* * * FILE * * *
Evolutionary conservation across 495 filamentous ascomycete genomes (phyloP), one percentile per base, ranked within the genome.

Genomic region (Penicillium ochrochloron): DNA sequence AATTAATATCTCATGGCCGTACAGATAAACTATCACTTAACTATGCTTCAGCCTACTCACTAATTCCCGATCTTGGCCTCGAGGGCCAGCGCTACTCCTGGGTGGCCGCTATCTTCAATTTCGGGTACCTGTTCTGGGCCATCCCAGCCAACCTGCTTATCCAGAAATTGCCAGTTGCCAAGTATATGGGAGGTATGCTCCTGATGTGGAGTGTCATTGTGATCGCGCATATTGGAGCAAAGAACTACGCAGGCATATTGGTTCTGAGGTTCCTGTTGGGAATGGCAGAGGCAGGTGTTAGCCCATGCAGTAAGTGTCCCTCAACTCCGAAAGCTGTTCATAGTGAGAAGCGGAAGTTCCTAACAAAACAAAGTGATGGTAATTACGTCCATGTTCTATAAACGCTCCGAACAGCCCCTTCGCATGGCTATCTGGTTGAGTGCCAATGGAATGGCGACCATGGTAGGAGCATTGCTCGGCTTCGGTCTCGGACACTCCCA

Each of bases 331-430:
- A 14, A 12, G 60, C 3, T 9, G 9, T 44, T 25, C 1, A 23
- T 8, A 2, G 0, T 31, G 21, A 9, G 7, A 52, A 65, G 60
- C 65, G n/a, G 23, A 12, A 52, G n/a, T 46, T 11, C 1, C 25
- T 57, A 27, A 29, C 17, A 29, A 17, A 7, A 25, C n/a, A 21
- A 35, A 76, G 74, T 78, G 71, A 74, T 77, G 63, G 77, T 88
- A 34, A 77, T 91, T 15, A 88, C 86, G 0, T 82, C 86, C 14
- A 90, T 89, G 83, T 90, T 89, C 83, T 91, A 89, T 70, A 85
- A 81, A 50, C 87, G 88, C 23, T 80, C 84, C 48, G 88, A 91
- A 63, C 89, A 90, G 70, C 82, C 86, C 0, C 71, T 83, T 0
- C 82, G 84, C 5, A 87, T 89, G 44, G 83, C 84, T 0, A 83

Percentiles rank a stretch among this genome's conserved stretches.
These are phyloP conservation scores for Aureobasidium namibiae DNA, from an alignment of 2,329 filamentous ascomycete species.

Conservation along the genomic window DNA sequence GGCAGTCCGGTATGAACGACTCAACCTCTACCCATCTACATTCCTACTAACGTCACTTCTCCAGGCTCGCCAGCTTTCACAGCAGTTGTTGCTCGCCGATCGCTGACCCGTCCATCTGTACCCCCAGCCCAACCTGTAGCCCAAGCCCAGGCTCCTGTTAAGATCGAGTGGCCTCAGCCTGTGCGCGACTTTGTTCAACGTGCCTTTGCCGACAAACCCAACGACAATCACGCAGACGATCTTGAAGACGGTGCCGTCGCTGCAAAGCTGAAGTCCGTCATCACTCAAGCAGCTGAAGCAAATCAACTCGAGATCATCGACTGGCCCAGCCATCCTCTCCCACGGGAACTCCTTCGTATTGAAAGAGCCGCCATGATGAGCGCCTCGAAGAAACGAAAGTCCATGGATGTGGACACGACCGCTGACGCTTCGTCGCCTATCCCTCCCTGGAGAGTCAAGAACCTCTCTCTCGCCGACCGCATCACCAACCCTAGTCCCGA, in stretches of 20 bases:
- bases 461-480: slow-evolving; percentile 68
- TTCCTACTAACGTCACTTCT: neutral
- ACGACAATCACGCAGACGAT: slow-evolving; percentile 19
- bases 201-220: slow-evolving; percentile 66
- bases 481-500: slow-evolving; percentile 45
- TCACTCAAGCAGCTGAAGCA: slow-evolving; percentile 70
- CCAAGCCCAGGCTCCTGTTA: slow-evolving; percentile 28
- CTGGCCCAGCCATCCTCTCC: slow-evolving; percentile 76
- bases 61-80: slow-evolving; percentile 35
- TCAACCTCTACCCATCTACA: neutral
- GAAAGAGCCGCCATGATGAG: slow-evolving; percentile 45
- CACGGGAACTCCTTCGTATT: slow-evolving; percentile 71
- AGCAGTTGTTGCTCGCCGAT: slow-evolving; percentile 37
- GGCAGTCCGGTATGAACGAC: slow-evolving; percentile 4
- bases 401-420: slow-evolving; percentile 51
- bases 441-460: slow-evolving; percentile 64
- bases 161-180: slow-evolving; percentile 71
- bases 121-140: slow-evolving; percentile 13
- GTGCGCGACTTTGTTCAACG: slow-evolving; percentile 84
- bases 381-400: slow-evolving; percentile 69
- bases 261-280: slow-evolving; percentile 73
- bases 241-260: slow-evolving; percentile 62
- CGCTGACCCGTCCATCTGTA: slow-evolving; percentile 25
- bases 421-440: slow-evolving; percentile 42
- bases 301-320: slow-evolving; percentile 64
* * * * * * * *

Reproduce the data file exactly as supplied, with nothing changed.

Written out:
Evolutionary conservation across 495 filamentous ascomycete genomes (phyloP), one percentile per base, ranked within the genome.

Genomic region (Penicillium ochrochloron): DNA sequence AATTAATATCTCATGGCCGTACAGATAAACTATCACTTAACTATGCTTCAGCCTACTCACTAATTCCCGATCTTGGCCTCGAGGGCCAGCGCTACTCCTGGGTGGCCGCTATCTTCAATTTCGGGTACCTGTTCTGGGCCATCCCAGCCAACCTGCTTATCCAGAAATTGCCAGTTGCCAAGTATATGGGAGGTATGCTCCTGATGTGGAGTGTCATTGTGATCGCGCATATTGGAGCAAAGAACTACGCAGGCATATTGGTTCTGAGGTTCCTGTTGGGAATGGCAGAGGCAGGTGTTAGCCCATGCAGTAAGTGTCCCTCAACTCCGAAAGCTGTTCATAGTGAGAAGCGGAAGTTCCTAACAAAACAAAGTGATGGTAATTACGTCCATGTTCTATAAACGCTCCGAACAGCCCCTTCGCATGGCTATCTGGTTGAGTGCCAATGGAATGGCGACCATGGTAGGAGCATTGCTCGGCTTCGGTCTCGGACACTCCCA

Each of bases 331-430:
- A 14, A 12, G 60, C 3, T 9, G 9, T 44, T 25, C 1, A 23
- T 8, A 2, G 0, T 31, G 21, A 9, G 7, A 52, A 65, G 60
- C 65, G n/a, G 23, A 12, A 52, G n/a, T 46, T 11, C 1, C 25
- T 57, A 27, A 29, C 17, A 29, A 17, A 7, A 25, C n/a, A 21
- A 35, A 76, G 74, T 78, G 71, A 74, T 77, G 63, G 77, T 88
- A 34, A 77, T 91, T 15, A 88, C 86, G 0, T 82, C 86, C 14
- A 90, T 89, G 83, T 90, T 89, C 83, T 91, A 89, T 70, A 85
- A 81, A 50, C 87, G 88, C 23, T 80, C 84, C 48, G 88, A 91
- A 63, C 89, A 90, G 70, C 82, C 86, C 0, C 71, T 83, T 0
- C 82, G 84, C 5, A 87, T 89, G 44, G 83, C 84, T 0, A 83

Percentiles rank a stretch among this genome's conserved stretches.
These are phyloP conservation scores for Aureobasidium namibiae DNA, from an alignment of 2,329 filamentous ascomycete species.

Conservation along the genomic window DNA sequence GGCAGTCCGGTATGAACGACTCAACCTCTACCCATCTACATTCCTACTAACGTCACTTCTCCAGGCTCGCCAGCTTTCACAGCAGTTGTTGCTCGCCGATCGCTGACCCGTCCATCTGTACCCCCAGCCCAACCTGTAGCCCAAGCCCAGGCTCCTGTTAAGATCGAGTGGCCTCAGCCTGTGCGCGACTTTGTTCAACGTGCCTTTGCCGACAAACCCAACGACAATCACGCAGACGATCTTGAAGACGGTGCCGTCGCTGCAAAGCTGAAGTCCGTCATCACTCAAGCAGCTGAAGCAAATCAACTCGAGATCATCGACTGGCCCAGCCATCCTCTCCCACGGGAACTCCTTCGTATTGAAAGAGCCGCCATGATGAGCGCCTCGAAGAAACGAAAGTCCATGGATGTGGACACGACCGCTGACGCTTCGTCGCCTATCCCTCCCTGGAGAGTCAAGAACCTCTCTCTCGCCGACCGCATCACCAACCCTAGTCCCGA, in stretches of 20 bases:
- bases 461-480: slow-evolving; percentile 68
- TTCCTACTAACGTCACTTCT: neutral
- ACGACAATCACGCAGACGAT: slow-evolving; percentile 19
- bases 201-220: slow-evolving; percentile 66
- bases 481-500: slow-evolving; percentile 45
- TCACTCAAGCAGCTGAAGCA: slow-evolving; percentile 70
- CCAAGCCCAGGCTCCTGTTA: slow-evolving; percentile 28
- CTGGCCCAGCCATCCTCTCC: slow-evolving; percentile 76
- bases 61-80: slow-evolving; percentile 35
- TCAACCTCTACCCATCTACA: neutral
- GAAAGAGCCGCCATGATGAG: slow-evolving; percentile 45
- CACGGGAACTCCTTCGTATT: slow-evolving; percentile 71
- AGCAGTTGTTGCTCGCCGAT: slow-evolving; percentile 37
- GGCAGTCCGGTATGAACGAC: slow-evolving; percentile 4
- bases 401-420: slow-evolving; percentile 51
- bases 441-460: slow-evolving; percentile 64
- bases 161-180: slow-evolving; percentile 71
- bases 121-140: slow-evolving; percentile 13
- GTGCGCGACTTTGTTCAACG: slow-evolving; percentile 84
- bases 381-400: slow-evolving; percentile 69
- bases 261-280: slow-evolving; percentile 73
- bases 241-260: slow-evolving; percentile 62
- CGCTGACCCGTCCATCTGTA: slow-evolving; percentile 25
- bases 421-440: slow-evolving; percentile 42
- bases 301-320: slow-evolving; percentile 64